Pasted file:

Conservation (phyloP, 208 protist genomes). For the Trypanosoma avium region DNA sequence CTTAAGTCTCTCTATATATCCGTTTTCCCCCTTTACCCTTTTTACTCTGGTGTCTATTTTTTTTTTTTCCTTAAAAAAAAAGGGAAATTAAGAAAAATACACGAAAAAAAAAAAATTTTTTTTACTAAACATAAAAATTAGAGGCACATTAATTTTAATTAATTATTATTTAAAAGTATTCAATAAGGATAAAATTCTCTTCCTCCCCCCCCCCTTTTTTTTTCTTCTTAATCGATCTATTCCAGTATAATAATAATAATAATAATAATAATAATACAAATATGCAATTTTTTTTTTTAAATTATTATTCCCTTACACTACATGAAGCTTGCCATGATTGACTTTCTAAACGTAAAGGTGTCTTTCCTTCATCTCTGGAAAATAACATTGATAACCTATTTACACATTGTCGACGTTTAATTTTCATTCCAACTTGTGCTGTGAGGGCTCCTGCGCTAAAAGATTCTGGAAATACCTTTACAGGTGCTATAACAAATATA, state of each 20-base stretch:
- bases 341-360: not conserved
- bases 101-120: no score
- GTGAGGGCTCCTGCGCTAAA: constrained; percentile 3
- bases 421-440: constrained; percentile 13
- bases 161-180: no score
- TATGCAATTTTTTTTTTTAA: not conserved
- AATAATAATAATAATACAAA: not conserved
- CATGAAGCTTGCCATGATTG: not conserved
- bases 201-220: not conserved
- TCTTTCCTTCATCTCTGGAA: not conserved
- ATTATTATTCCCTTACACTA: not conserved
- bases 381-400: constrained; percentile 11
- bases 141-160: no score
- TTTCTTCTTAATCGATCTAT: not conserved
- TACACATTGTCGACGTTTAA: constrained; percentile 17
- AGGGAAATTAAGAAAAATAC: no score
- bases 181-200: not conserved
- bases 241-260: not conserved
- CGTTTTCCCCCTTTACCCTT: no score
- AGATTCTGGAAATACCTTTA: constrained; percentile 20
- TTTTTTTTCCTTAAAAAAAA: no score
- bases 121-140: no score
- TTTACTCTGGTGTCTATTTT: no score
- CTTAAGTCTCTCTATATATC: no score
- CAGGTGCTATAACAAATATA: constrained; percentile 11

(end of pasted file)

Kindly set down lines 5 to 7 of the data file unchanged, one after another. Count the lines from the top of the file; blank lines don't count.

- bases 421-440: constrained; percentile 13
- bases 161-180: no score
- TATGCAATTTTTTTTTTTAA: not conserved